In 2000 a privately funded IRS program in the Zambian Copperbelt Province began using DDT in its IRS program. The DDT spraying was solely responsible for 50% decline in malaria cases after just one spraying season. The success of this program continues and has influenced national malaria control policy such that other parts of Zambia have implemented DDT IRS programs. Other southern African countries that have successfully used DDT to control malaria include Swaziland, Namibia, Zimbabwe and Madagascar.
All of these countries ensure that well structured, vertical malaria control programs use DDT, programs that have good scientific oversight and control and monitor the use of the chemical (Zimbabwe’s economy has collapsed and its program is far less effective than before, but nevertheless it was previously successful). For instance, when Zambia returned to using DDT, it did so with the full cooperation and involvement of the Environmental Council of Zambia (ECZ), Zambia’s equivalent of the Environmental Protection Agency (EPA). It is directly in the interests of malaria control program managers to ensure that no DDT is diverted to agriculture or some other use – should that happen it may jeopardize their control programs by causing insecticide resistance.
Despite the clear and unequivocal success of DDT in malaria control in several southern African countries, there is still a great reluctance, or outright refusal, among the various UN agencies involved in malaria control to support indoor residual spraying (IRS) and/or DDT.
For instance, WHO’s Geneva office, which is far removed from those offices in malarial countries, has either ignored DDT or actively discouraged its use. An example of this anti-DDT and anti-insecticides bias is found in the 2003 Africa Malaria Report which is a fine example of WHO Geneva’s stonewalling of DDT and more generally of IRS. Although this report advertises itself as a comprehensive study on the malaria situation, it barely mentions IRS, even though this is the main method of malaria control for much of southern Africa.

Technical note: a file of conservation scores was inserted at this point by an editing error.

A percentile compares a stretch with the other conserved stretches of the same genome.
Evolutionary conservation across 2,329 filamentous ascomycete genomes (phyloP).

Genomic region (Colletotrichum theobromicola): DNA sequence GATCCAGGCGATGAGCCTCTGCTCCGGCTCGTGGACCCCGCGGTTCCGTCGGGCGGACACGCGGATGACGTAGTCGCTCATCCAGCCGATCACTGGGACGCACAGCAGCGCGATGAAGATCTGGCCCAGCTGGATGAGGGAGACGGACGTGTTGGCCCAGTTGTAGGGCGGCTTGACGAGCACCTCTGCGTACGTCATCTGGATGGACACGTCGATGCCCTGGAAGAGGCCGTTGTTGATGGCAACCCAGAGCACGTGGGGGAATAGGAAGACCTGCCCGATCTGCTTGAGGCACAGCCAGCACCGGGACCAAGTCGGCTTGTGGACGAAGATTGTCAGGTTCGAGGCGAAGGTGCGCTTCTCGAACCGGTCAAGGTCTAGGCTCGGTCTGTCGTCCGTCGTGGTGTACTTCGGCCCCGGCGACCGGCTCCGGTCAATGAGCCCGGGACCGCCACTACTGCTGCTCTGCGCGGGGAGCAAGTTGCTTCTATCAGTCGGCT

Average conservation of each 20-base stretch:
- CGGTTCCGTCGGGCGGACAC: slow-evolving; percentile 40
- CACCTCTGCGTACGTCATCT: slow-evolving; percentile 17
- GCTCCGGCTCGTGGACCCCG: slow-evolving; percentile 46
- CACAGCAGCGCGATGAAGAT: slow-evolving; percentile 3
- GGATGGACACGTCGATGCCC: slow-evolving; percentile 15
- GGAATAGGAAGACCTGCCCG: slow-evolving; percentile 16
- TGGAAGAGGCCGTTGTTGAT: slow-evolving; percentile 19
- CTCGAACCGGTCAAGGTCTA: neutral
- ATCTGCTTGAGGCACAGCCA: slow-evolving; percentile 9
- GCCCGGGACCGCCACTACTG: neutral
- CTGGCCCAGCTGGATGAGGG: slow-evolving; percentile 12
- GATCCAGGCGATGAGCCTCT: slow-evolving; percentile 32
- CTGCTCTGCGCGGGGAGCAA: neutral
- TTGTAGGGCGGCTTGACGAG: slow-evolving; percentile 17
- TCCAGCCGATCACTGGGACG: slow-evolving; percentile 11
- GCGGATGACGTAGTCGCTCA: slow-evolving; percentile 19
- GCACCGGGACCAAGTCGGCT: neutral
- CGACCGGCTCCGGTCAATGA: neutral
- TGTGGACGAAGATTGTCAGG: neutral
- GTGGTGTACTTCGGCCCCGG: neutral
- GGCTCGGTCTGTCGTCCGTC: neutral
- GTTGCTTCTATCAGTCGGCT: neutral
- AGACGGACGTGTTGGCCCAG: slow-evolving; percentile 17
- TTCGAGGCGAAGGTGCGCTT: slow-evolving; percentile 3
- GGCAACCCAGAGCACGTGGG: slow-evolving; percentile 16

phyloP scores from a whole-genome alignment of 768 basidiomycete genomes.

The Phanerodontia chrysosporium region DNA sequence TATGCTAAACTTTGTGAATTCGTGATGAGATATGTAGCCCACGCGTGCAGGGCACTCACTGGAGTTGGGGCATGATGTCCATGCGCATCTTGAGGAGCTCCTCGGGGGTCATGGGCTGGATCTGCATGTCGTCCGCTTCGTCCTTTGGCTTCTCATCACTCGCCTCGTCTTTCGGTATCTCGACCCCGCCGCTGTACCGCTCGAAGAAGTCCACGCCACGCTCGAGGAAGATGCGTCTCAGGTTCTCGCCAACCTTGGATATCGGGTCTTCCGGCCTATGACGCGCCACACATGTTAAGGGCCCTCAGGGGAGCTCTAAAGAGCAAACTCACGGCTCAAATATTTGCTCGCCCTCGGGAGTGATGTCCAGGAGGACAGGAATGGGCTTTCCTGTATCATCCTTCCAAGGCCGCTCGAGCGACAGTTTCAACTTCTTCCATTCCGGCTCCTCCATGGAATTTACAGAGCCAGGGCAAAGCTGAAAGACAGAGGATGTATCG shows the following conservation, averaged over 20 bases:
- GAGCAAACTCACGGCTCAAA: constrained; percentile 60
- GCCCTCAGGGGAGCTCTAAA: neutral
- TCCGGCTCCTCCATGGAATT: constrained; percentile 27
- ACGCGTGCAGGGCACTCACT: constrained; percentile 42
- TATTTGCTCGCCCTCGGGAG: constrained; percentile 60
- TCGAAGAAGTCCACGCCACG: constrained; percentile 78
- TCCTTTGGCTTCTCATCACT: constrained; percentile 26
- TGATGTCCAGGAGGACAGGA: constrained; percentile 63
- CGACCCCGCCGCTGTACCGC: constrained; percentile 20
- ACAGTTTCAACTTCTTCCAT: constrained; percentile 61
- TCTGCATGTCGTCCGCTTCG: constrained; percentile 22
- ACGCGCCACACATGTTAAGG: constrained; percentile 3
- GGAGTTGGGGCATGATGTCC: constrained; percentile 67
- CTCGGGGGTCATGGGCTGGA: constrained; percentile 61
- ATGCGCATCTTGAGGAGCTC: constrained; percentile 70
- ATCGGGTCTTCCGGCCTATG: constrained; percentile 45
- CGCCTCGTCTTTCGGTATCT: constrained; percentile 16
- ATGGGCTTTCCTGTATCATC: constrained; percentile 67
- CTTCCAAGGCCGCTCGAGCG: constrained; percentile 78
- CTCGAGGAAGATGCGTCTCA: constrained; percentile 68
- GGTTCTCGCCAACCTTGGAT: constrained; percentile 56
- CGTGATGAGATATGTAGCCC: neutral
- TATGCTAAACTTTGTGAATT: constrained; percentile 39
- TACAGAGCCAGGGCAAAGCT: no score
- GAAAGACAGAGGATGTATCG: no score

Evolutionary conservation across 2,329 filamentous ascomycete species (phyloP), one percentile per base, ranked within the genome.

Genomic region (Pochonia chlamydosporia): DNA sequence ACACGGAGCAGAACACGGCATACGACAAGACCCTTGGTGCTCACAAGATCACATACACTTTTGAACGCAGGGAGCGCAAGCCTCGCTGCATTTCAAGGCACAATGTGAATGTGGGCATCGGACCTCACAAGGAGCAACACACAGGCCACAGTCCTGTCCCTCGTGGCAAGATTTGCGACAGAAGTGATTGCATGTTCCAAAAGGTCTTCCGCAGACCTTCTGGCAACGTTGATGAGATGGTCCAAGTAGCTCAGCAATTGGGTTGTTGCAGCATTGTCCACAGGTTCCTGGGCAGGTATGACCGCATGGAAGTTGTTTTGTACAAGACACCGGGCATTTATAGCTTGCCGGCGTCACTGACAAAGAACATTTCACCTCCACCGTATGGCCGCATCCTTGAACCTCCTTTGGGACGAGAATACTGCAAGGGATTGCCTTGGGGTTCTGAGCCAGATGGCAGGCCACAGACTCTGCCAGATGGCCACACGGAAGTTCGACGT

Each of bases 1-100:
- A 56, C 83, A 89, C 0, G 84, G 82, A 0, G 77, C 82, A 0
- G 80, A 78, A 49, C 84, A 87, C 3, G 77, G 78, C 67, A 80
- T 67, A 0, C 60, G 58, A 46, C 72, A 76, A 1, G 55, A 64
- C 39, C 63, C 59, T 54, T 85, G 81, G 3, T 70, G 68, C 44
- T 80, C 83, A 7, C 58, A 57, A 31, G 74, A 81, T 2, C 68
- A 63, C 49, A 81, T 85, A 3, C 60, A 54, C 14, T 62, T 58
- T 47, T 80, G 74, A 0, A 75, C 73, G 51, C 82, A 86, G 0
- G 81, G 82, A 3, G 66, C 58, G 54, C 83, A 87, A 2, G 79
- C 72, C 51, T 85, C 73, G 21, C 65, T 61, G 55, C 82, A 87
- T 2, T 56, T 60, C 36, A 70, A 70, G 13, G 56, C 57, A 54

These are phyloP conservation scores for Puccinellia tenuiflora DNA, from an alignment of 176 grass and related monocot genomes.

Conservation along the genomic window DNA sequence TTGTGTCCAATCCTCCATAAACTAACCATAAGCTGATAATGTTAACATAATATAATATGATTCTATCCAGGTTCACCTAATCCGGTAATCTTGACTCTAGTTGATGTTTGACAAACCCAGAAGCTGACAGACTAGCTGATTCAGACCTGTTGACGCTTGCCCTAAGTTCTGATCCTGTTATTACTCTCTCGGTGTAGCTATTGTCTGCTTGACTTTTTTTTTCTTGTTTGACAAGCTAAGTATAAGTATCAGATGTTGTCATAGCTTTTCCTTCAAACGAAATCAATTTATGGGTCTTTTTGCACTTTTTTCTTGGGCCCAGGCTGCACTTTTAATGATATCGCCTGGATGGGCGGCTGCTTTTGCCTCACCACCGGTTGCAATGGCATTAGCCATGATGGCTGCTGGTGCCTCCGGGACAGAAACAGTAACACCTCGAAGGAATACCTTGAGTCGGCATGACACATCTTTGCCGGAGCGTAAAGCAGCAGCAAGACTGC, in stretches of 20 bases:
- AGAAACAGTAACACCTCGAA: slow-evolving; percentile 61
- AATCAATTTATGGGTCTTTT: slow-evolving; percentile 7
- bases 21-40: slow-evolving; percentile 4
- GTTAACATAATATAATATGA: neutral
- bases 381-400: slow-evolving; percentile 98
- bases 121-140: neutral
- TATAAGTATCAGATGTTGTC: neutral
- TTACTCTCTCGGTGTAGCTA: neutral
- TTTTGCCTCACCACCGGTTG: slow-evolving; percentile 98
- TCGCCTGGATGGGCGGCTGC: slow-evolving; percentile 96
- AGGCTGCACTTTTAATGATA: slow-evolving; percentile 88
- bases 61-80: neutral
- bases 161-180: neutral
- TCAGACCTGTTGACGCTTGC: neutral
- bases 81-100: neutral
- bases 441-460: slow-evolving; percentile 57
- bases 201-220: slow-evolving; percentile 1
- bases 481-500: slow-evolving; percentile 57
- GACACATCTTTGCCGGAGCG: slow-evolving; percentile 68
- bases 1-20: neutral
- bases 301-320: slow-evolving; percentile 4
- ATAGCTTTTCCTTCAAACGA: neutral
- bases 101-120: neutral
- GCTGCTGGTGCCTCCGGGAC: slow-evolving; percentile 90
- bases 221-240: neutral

The United States Agency for International Development (USAID), like most other donors, has followed WHO and other UN agency lead and has not supported IRS for many years. USAID’s official position is that it will only promote DDT as a "measure of last resort". This gives the agency carte blanche never to support DDT as they can always claim that other tools of malaria control have not been tried.
"in those (relatively rare) cases where DDT is truly needed for malaria control, the benefits of its use as a vector control tool are considered to outweigh the risks the chemical presents to human health and the environment. "
While some misplaced concern for the environment and human health may be part of USAID’s reasons for refusal to fund IRS, the more significant reason is likely to be the vested interests that influence its spending plans. In 2004, USAID’s budget for malaria control stood at around US$80 million. However, the agency provides no documentation that it spends a single cent buying either insecticides or effective artemsinin drugs for malaria control. The vast majority of the agency’s budget is directed towards US-based consultants who ‘advise’ malaria control programs and conduct nebulous projects that have no clear deliverables. USAID, like most other donor agencies, is far more comfortable directing its funding to its own consultants, rather than the departments of health in the countries they are supposed to be assisting.
Should an aid agency wish to support IRS, either with or without the use of DDT, it would have to direct funds specifically into a Department of Health or some other agency that would then procure insecticides, spray pumps and hire and train the required personnel. However for this to happen, the aid agency and its preferred contractors would lose control of the funds and the power that those funds give them; something they appear loath to do.
Several congressional hearings have been held in order to understand better USAID’s malaria control program, to increase its transparency and accountability and to improve its overall performance. Indeed, in April 2005 Senators Brownback (R, KS), Landrieu (D, LA) and Coburn (R, OK) as well as yourself, Mr. Chairman, introduced the End Neglected Diseases Bill (S.950) which is designed to set earmarks for commodity procurement made by USAID and to increase the transparency with which USAID spends taxpayers money. (See Annex 2)
We appreciate the fact that Senate appropriators have included language in the Foreign Operations and Related Program Appropriations Act that requires the purchase of commodities and we hope that this Senate language is retained in Conference. Given USAID’s poor track record on malaria control in the past, we would have preferred to see specific earmarks for USAID malaria spending in the appropriations language. We are however reassured in the knowledge that the U.S. Senate will exercise sufficient oversight over USAID to ensure that it does indeed purchase sufficient commodities for malaria control.